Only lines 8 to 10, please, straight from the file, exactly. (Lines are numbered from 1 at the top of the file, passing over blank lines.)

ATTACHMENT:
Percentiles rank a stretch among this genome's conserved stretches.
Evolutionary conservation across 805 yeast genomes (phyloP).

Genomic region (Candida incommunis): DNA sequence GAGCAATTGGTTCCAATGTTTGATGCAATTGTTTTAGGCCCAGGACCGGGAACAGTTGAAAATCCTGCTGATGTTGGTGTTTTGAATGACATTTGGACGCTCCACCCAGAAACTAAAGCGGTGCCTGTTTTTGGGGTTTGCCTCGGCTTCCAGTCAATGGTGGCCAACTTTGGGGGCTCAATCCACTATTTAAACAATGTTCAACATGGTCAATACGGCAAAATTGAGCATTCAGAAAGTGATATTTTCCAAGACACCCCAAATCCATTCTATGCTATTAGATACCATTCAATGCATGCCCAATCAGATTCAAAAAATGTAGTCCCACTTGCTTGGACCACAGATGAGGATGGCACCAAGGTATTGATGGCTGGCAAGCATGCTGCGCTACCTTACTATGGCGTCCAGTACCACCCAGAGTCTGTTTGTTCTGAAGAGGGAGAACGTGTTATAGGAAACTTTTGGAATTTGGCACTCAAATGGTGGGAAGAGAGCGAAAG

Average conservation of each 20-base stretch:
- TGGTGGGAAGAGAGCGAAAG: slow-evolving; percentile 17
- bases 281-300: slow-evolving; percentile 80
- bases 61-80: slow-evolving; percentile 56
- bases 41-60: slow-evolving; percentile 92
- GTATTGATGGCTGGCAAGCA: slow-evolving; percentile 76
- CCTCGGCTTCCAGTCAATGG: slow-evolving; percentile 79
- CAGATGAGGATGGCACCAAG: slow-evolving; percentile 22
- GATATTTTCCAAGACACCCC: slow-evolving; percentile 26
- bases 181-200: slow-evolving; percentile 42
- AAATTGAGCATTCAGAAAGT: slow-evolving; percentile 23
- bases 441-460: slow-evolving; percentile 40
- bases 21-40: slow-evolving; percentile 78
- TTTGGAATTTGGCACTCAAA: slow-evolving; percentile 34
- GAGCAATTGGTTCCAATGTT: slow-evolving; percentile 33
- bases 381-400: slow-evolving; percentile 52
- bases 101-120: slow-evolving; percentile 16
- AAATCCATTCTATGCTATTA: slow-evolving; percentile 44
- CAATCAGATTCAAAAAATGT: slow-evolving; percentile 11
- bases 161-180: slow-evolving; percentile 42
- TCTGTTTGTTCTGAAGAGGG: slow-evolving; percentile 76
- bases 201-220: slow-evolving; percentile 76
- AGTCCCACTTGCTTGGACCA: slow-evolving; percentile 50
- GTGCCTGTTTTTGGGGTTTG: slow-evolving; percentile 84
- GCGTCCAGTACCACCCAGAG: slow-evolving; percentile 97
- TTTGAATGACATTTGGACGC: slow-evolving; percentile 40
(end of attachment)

- bases 41-60: slow-evolving; percentile 92
- GTATTGATGGCTGGCAAGCA: slow-evolving; percentile 76
- CCTCGGCTTCCAGTCAATGG: slow-evolving; percentile 79